And yet, to watch how it all unfolded in the news and online... I'd like to say that it was shocking at how so many were quick to turn the 'bloody finger' toward one another... but it wasn't.

Sad to say, if there's one thing out of this whole situation that didn't surprise me it was the utter division it brought to the political spectrum.

Because if Jared Loughner wasn't a secret Liberal Commie Sympathizer then he was brainwashed by the violent rhetoric from the Conservative Right.

He's somebody else's problem.

Their monster, not ours.

I think that the easiest thing -- the most basic, simple thing -- one can do in this situation is to turn the blame on someone else; to look at the horror of what's transpired and have your own self-preservation be the primary and overriding thought.

And I think it's pathetic.

To be clear here, I'm glad that Congresswoman Giffords is breathing on her own now. I'm glad that there is one less death to be attributed to this stupid, stupid act.

But there are innocent people who are dead now and, as far as I can tell, their only crime was to get off their ass and get out and try to be a part of the running of their country; to exercise their duty (and right) in an active and healthy Democracy; to interact with their Congresswoman and try to make their Government make sense for them.

And they're dead now. Dead or wounded.

There's a little girl who's face is being plastered all over the news, this poor little girl who wanted to be a ballerina. And a Judge. A District Court Judge who happened to be at the wrong place at the wrong time.

But what about those other people?

As far as I can tell, there's exactly one story out there and it's about a man who died shielding his wife from a hail of bullets. But pretty much everything else I can find is about who's fault it is. Who is to blame, who stands to lose in the polls (hint: 2011's not looking good for Ms. Palin) and, by God, what will the President say when he gets down there?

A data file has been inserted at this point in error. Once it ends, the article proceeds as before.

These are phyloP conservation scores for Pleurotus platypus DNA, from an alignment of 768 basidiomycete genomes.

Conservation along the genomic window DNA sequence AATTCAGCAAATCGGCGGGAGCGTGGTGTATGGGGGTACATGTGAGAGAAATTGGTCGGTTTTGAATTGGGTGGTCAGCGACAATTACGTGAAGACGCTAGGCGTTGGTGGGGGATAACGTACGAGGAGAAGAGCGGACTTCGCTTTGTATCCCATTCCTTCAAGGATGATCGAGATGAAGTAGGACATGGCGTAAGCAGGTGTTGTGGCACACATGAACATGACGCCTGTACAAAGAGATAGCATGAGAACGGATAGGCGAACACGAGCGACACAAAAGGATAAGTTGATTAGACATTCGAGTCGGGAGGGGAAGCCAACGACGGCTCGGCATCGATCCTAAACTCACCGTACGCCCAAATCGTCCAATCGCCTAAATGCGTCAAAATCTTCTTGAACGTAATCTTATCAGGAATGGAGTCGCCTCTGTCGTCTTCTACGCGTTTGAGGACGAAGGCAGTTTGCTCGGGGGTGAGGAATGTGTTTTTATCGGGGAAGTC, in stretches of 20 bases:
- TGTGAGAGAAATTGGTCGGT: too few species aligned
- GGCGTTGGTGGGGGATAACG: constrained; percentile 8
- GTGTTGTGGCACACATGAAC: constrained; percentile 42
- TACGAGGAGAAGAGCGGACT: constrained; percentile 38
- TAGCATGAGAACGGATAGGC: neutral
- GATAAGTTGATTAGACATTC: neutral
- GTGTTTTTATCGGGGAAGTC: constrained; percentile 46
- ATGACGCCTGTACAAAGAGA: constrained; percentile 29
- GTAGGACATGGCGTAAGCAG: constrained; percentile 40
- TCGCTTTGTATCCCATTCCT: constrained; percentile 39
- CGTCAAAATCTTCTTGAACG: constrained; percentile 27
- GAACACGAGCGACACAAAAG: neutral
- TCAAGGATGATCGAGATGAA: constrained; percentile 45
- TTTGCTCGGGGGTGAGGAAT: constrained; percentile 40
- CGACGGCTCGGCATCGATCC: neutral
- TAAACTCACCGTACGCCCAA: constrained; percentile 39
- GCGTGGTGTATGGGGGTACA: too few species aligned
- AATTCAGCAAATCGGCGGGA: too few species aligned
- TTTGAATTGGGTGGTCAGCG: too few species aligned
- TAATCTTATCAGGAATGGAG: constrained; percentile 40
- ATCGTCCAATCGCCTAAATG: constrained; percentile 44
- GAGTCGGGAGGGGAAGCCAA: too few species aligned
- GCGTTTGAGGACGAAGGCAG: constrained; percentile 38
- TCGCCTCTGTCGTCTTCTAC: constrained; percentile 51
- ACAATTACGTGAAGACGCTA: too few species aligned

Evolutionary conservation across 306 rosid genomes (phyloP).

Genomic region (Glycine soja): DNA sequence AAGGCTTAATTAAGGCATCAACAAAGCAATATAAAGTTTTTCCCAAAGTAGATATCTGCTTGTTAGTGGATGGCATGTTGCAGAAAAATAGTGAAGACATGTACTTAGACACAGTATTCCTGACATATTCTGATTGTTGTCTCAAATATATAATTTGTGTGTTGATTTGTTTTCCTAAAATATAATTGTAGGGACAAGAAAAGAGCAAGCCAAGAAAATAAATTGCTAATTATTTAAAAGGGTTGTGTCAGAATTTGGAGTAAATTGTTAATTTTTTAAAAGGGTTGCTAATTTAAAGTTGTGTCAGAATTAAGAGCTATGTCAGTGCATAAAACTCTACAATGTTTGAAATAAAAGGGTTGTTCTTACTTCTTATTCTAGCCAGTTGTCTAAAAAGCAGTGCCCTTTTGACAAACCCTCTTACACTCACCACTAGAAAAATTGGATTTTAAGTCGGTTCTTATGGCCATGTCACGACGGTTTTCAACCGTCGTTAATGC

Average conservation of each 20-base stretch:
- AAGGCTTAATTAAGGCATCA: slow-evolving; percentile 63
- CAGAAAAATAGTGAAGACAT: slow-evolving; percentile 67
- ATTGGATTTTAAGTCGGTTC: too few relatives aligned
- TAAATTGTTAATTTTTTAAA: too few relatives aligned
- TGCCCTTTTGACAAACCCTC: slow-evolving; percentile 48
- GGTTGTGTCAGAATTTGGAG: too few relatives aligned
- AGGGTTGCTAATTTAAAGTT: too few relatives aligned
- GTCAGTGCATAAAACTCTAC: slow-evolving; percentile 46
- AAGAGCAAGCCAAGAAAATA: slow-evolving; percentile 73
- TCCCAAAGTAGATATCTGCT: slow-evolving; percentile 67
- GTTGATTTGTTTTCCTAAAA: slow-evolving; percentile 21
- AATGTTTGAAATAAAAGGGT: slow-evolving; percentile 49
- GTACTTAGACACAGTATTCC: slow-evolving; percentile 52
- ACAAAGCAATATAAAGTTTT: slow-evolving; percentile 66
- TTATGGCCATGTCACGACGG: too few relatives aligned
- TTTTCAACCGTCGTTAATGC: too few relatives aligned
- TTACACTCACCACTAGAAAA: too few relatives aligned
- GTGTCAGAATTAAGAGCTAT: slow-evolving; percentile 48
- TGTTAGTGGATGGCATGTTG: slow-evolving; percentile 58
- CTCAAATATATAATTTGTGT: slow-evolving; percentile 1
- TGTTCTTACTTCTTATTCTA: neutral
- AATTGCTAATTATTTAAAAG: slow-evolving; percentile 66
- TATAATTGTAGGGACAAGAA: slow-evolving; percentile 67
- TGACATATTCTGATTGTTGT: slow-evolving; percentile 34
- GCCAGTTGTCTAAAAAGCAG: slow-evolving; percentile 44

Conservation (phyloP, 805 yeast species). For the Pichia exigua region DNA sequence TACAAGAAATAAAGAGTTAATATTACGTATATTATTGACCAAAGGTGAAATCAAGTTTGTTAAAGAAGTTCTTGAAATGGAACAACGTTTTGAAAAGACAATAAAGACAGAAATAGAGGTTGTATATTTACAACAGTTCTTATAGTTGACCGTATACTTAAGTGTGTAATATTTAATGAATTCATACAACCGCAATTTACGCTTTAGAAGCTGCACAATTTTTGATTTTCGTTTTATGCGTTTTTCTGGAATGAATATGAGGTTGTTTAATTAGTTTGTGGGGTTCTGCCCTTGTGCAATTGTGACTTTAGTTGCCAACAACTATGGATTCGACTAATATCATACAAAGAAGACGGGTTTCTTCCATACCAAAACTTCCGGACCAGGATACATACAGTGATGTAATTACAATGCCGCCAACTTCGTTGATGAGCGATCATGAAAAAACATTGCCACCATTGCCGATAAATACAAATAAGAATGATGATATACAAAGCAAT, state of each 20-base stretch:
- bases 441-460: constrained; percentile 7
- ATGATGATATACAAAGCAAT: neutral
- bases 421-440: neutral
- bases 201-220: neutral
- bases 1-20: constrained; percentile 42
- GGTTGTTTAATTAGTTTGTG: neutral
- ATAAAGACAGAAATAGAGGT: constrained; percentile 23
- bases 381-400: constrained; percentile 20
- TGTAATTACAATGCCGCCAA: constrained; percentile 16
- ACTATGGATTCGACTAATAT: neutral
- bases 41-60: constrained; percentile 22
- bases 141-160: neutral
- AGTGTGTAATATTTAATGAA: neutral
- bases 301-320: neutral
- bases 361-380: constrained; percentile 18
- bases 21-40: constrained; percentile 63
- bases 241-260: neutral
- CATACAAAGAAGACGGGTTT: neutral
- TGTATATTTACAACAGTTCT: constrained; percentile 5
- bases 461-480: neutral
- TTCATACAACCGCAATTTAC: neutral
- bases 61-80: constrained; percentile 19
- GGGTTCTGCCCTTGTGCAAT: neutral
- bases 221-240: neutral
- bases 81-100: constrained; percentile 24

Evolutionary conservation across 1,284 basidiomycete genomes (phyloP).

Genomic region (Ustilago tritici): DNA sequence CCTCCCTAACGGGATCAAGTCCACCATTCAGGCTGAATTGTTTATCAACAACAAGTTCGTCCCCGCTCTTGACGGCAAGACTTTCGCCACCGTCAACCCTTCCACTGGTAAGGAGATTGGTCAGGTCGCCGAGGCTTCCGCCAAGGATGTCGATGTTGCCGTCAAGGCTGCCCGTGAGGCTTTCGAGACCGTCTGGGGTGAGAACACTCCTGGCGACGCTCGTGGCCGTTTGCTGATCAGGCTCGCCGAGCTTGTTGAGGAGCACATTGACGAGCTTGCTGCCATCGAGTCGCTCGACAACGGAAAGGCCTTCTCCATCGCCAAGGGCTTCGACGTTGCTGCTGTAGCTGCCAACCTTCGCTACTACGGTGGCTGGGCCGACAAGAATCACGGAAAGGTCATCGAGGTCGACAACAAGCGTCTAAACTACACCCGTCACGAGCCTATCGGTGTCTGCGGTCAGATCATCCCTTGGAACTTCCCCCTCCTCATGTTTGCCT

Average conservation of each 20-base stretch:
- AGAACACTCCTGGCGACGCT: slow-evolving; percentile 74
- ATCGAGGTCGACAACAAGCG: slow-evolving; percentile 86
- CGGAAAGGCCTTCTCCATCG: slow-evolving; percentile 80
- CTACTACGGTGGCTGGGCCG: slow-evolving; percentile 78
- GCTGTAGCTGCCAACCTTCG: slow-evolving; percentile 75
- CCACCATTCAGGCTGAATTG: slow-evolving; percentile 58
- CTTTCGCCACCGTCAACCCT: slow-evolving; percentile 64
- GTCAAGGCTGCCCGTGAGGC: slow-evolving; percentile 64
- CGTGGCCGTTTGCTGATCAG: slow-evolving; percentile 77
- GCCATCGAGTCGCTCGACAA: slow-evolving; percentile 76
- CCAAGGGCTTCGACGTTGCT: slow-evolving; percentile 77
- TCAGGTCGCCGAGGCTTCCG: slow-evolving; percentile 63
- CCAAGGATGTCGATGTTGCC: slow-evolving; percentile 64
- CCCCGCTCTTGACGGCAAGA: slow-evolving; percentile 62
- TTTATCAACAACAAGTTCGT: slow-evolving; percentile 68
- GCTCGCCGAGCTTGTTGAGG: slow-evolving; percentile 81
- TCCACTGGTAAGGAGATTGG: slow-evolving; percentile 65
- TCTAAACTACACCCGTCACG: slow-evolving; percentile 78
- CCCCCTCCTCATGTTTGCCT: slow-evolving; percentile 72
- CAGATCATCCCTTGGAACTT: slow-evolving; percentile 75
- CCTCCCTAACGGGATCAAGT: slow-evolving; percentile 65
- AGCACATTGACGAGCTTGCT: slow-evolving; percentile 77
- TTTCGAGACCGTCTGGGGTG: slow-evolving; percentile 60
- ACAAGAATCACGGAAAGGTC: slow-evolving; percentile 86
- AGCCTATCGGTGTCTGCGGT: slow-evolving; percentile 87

For all the mud-slinging and trash-talking I'm seeing on the News, for all the 'that's not what I meants' and 'how dare you's?!' what I'm not seeing is the genuine grief for these ordinary folk and what they represent: That, agree with them or not, their claim to a healthy Democracy is only as strong as the one person willing to show up and substitute bullets for ballets.

I mean, seriously, how did we get to the point where we can no longer disagree with one another without engendering hatred? Without villain-izing each another? Without de-humanizing our 'enemies' to the point where someone can get it in their head that killing those you disagree with is acceptable?

Or something to be lauded?

I'm hopeful -- if there is any shred of goodness to come out of this -- that this tragedy will spark politicians and pundits and the media to think twice about the words they speak.